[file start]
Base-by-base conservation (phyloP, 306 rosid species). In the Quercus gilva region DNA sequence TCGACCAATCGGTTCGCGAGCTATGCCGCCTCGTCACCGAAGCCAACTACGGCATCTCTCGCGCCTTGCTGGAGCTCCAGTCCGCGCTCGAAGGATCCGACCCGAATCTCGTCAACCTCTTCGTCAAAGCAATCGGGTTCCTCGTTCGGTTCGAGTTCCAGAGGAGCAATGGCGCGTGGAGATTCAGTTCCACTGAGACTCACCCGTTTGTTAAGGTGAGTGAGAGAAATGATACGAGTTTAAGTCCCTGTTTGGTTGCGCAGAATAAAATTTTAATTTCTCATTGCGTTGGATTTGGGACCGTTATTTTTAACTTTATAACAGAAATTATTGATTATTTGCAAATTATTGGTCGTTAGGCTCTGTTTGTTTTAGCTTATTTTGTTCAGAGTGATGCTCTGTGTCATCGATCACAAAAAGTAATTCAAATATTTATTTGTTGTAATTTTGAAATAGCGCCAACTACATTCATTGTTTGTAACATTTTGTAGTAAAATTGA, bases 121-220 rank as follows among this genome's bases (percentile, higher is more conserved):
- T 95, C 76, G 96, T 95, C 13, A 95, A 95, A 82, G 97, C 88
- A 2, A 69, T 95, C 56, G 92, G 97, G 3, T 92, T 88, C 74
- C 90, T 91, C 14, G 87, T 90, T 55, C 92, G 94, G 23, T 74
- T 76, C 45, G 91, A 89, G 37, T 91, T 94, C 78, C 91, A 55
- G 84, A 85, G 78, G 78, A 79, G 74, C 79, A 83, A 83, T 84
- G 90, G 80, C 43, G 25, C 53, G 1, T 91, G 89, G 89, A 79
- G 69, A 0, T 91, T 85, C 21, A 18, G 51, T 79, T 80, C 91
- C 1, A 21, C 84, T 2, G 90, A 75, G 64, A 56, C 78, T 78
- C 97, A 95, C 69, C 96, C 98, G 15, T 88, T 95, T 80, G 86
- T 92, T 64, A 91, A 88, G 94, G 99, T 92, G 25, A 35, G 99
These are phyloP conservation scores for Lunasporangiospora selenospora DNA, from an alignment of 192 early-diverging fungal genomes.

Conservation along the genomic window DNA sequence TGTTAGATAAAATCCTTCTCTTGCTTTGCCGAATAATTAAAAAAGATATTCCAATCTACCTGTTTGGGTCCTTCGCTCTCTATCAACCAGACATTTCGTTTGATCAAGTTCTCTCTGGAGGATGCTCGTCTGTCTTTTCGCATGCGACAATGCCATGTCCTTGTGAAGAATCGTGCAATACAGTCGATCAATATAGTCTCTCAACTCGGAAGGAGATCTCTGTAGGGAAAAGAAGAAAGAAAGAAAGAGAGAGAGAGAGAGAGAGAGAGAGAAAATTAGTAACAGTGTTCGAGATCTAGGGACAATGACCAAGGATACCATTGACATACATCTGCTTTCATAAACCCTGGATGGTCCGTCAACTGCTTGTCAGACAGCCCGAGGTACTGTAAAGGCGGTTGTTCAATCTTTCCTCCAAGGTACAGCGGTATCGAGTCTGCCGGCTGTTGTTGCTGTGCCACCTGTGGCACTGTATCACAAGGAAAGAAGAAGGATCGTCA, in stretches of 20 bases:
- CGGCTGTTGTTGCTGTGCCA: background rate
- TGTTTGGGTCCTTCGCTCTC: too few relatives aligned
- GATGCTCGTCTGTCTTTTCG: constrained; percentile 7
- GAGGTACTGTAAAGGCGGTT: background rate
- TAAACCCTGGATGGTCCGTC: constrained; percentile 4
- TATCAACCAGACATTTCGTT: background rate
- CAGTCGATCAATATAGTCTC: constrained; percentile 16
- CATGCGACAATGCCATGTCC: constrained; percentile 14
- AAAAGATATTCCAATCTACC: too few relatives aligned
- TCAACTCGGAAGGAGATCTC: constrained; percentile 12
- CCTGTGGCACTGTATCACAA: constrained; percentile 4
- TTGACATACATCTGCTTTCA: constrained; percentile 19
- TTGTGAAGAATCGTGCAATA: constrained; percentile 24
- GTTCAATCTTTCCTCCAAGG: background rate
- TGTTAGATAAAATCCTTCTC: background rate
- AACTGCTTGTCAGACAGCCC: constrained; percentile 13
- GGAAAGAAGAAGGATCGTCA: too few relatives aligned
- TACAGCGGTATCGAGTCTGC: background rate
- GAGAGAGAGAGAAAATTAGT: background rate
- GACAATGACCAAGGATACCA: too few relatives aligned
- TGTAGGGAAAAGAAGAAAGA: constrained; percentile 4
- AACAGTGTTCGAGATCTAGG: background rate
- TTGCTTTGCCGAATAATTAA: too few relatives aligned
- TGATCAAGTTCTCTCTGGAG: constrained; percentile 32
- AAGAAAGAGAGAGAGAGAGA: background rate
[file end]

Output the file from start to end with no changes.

Base-by-base conservation (phyloP, 306 rosid species). In the Quercus gilva region DNA sequence TCGACCAATCGGTTCGCGAGCTATGCCGCCTCGTCACCGAAGCCAACTACGGCATCTCTCGCGCCTTGCTGGAGCTCCAGTCCGCGCTCGAAGGATCCGACCCGAATCTCGTCAACCTCTTCGTCAAAGCAATCGGGTTCCTCGTTCGGTTCGAGTTCCAGAGGAGCAATGGCGCGTGGAGATTCAGTTCCACTGAGACTCACCCGTTTGTTAAGGTGAGTGAGAGAAATGATACGAGTTTAAGTCCCTGTTTGGTTGCGCAGAATAAAATTTTAATTTCTCATTGCGTTGGATTTGGGACCGTTATTTTTAACTTTATAACAGAAATTATTGATTATTTGCAAATTATTGGTCGTTAGGCTCTGTTTGTTTTAGCTTATTTTGTTCAGAGTGATGCTCTGTGTCATCGATCACAAAAAGTAATTCAAATATTTATTTGTTGTAATTTTGAAATAGCGCCAACTACATTCATTGTTTGTAACATTTTGTAGTAAAATTGA, bases 121-220 rank as follows among this genome's bases (percentile, higher is more conserved):
- T 95, C 76, G 96, T 95, C 13, A 95, A 95, A 82, G 97, C 88
- A 2, A 69, T 95, C 56, G 92, G 97, G 3, T 92, T 88, C 74
- C 90, T 91, C 14, G 87, T 90, T 55, C 92, G 94, G 23, T 74
- T 76, C 45, G 91, A 89, G 37, T 91, T 94, C 78, C 91, A 55
- G 84, A 85, G 78, G 78, A 79, G 74, C 79, A 83, A 83, T 84
- G 90, G 80, C 43, G 25, C 53, G 1, T 91, G 89, G 89, A 79
- G 69, A 0, T 91, T 85, C 21, A 18, G 51, T 79, T 80, C 91
- C 1, A 21, C 84, T 2, G 90, A 75, G 64, A 56, C 78, T 78
- C 97, A 95, C 69, C 96, C 98, G 15, T 88, T 95, T 80, G 86
- T 92, T 64, A 91, A 88, G 94, G 99, T 92, G 25, A 35, G 99
These are phyloP conservation scores for Lunasporangiospora selenospora DNA, from an alignment of 192 early-diverging fungal genomes.

Conservation along the genomic window DNA sequence TGTTAGATAAAATCCTTCTCTTGCTTTGCCGAATAATTAAAAAAGATATTCCAATCTACCTGTTTGGGTCCTTCGCTCTCTATCAACCAGACATTTCGTTTGATCAAGTTCTCTCTGGAGGATGCTCGTCTGTCTTTTCGCATGCGACAATGCCATGTCCTTGTGAAGAATCGTGCAATACAGTCGATCAATATAGTCTCTCAACTCGGAAGGAGATCTCTGTAGGGAAAAGAAGAAAGAAAGAAAGAGAGAGAGAGAGAGAGAGAGAGAGAAAATTAGTAACAGTGTTCGAGATCTAGGGACAATGACCAAGGATACCATTGACATACATCTGCTTTCATAAACCCTGGATGGTCCGTCAACTGCTTGTCAGACAGCCCGAGGTACTGTAAAGGCGGTTGTTCAATCTTTCCTCCAAGGTACAGCGGTATCGAGTCTGCCGGCTGTTGTTGCTGTGCCACCTGTGGCACTGTATCACAAGGAAAGAAGAAGGATCGTCA, in stretches of 20 bases:
- CGGCTGTTGTTGCTGTGCCA: background rate
- TGTTTGGGTCCTTCGCTCTC: too few relatives aligned
- GATGCTCGTCTGTCTTTTCG: constrained; percentile 7
- GAGGTACTGTAAAGGCGGTT: background rate
- TAAACCCTGGATGGTCCGTC: constrained; percentile 4
- TATCAACCAGACATTTCGTT: background rate
- CAGTCGATCAATATAGTCTC: constrained; percentile 16
- CATGCGACAATGCCATGTCC: constrained; percentile 14
- AAAAGATATTCCAATCTACC: too few relatives aligned
- TCAACTCGGAAGGAGATCTC: constrained; percentile 12
- CCTGTGGCACTGTATCACAA: constrained; percentile 4
- TTGACATACATCTGCTTTCA: constrained; percentile 19
- TTGTGAAGAATCGTGCAATA: constrained; percentile 24
- GTTCAATCTTTCCTCCAAGG: background rate
- TGTTAGATAAAATCCTTCTC: background rate
- AACTGCTTGTCAGACAGCCC: constrained; percentile 13
- GGAAAGAAGAAGGATCGTCA: too few relatives aligned
- TACAGCGGTATCGAGTCTGC: background rate
- GAGAGAGAGAGAAAATTAGT: background rate
- GACAATGACCAAGGATACCA: too few relatives aligned
- TGTAGGGAAAAGAAGAAAGA: constrained; percentile 4
- AACAGTGTTCGAGATCTAGG: background rate
- TTGCTTTGCCGAATAATTAA: too few relatives aligned
- TGATCAAGTTCTCTCTGGAG: constrained; percentile 32
- AAGAAAGAGAGAGAGAGAGA: background rate